Waiting on a roadside this month for a highway from Beijing to Hebei Province to reopen after it was closed because of low visibility on a day of heavy smog. Photo: Damir Sagolj / Reuters

By Dan Levin
13 August 2015

BEIJING (The New York Times) – Outdoor air pollution contributes to the deaths of an estimated 1.6 million people in China every year, or about 4,400 people a day, according to a newly released scientific paper [pdf].

The paper maps the geographic sources of China’s toxic air and concludes that much of the smog that routinely shrouds Beijing comes from emissions in a distant industrial zone, a finding that may complicate the government’s efforts to clean up the capital city’s air in time for the 2022 Winter Olympics.

The authors are members of Berkeley Earth, a research organization based in Berkeley, Calif., that uses statistical techniques to analyze environmental issues. The paper has been accepted for publication in the peer-reviewed scientific journal PLOS One, according to the organization [cf. Koch-funded study finds 2.5°F warming of land since 1750 is manmade – ‘Solar forcing does not appear to contribute’].

According to the data presented in the paper, about three-eighths of the Chinese population breathe air that would be rated “unhealthy” by United States standards. The most dangerous of the pollutants studied were fine airborne particles less than 2.5 microns in diameter, which can find their way deep into human lungs, be absorbed into the bloodstream and cause a host of health problems, including asthma, strokes, lung cancer and heart attacks.

The organization is well known for a study that reviewed the concerns of people who reject established climate science and found that the rise in global average temperatures has been caused “almost entirely” by human activity.

The researchers used similar statistical methods to assess Chinese air pollution. They analyzed four months’ worth of hourly readings taken at 1,500 ground stations in mainland China, Taiwan, and other places in the region, including South Korea. The group said it was publishing the raw data so other researchers could use it to perform their own studies.

Berkeley Earth’s analysis is consistent with earlier indications that China has not been able to successfully tackle its air pollution problems.

Greenpeace East Asia found in April that, of 360 cities in China, more than 90 percent failed to meet national air quality standards in the first three months of 2015.

The Berkeley Earth paper’s findings present data saying that air pollution contributes to 17 percent of all deaths in the nation each year. [more]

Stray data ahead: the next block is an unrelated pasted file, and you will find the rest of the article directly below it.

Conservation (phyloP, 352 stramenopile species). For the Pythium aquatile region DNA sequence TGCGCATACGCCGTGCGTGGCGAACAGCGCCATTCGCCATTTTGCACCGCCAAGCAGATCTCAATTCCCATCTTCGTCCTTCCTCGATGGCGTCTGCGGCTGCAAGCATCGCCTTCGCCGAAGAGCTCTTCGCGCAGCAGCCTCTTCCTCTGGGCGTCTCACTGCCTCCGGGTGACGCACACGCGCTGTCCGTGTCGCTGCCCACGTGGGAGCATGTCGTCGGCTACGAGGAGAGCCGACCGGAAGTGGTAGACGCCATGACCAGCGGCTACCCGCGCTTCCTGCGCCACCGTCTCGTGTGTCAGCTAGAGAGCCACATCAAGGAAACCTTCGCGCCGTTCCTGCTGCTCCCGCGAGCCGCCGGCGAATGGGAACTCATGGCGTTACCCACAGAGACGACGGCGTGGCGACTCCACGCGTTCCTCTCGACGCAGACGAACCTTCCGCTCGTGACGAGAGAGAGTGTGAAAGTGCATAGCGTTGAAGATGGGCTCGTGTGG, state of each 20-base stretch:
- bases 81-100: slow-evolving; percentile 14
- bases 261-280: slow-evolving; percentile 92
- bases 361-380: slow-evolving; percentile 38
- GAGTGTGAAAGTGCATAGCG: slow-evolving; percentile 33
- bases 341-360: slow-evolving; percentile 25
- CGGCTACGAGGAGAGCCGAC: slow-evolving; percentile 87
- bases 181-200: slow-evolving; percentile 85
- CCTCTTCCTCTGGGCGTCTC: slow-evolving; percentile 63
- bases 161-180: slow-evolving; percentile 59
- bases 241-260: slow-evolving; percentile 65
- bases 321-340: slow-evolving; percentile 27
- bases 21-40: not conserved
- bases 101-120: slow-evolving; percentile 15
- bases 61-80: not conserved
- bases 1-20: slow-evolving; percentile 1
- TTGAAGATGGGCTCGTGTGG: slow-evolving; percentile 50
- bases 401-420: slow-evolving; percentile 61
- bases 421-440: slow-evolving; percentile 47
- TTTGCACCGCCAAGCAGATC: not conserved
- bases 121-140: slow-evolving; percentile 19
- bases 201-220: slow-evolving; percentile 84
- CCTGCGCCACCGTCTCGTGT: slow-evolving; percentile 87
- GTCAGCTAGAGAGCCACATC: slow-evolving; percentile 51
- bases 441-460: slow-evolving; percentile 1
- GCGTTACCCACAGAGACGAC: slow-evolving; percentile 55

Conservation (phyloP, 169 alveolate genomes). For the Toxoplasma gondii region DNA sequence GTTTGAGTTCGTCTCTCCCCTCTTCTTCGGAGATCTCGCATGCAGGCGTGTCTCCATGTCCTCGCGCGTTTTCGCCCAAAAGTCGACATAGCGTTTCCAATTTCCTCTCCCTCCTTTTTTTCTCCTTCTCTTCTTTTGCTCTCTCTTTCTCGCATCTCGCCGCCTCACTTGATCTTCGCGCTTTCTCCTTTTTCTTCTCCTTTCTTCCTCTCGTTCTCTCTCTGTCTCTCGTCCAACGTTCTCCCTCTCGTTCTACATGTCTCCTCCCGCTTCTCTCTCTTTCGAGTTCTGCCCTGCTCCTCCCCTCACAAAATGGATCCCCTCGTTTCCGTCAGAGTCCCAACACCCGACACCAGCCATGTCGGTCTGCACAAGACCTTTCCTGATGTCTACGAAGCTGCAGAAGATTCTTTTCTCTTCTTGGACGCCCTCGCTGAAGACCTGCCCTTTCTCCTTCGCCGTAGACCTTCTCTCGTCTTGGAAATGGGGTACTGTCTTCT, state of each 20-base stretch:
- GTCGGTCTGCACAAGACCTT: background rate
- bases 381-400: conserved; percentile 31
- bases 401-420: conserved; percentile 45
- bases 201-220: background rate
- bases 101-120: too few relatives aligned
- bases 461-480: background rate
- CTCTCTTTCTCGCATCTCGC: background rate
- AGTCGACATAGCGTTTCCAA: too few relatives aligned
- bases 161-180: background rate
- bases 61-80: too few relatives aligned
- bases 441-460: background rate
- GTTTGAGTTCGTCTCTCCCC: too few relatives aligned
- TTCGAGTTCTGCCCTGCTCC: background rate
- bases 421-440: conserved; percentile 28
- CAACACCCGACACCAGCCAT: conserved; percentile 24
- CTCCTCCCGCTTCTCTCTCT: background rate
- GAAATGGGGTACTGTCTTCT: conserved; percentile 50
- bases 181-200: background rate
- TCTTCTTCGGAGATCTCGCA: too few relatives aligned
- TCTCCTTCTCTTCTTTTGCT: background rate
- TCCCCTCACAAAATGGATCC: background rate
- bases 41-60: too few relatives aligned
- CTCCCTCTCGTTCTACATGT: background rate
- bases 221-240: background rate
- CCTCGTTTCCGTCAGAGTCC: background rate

Study Links Polluted Air in China to 1.6 Million Deaths a Year

Time evolution of PM2.5 pollution in the vicinity of Beijing. (Top) Time series of PM2.5 concentration at Beijing extracted from the interpolated field. Red circles indicate times shown in bottom row. (Bottom) Maps of interpolated PM2.5 concentration during a period of high pollution. Bold circles show station locations with the observed value at each station indicated by the color within the circle. Graphic: Rohde and Muller, 2015 / PLOS One

ABSTRACT: China has recently made available hourly air pollution data from over 1500 sites, including airborne particulate matter (PM), SO2, NO2, and O3.  We apply Kriging interpolation to four months of data to derive pollution maps for eastern China.  Consistent with prior findings, the greatest pollution occurs in the east, but significant levels are widespread across northern and central China and are not limited to major cities or geologic basins.  Sources of pollution are widespread, but are particularly intense in a northeast corridor that extends from near Shanghai to north of Beijing.  During our analysis period, 92% of the population of China experienced >120 hours of unhealthy air (US EPA standard), and 38% experienced average concentrations that were unhealthy.  China’s population-weighted average exposure to PM2.5 was 52 µg/m3.  The observed air pollution is calculated to contribute to 1.6 million deaths/year in China [0.7–2.2 million deaths/year at 95% confidence], roughly 17% of all deaths in China. 

Air Pollution in China: Mapping of Concentrations and Sources



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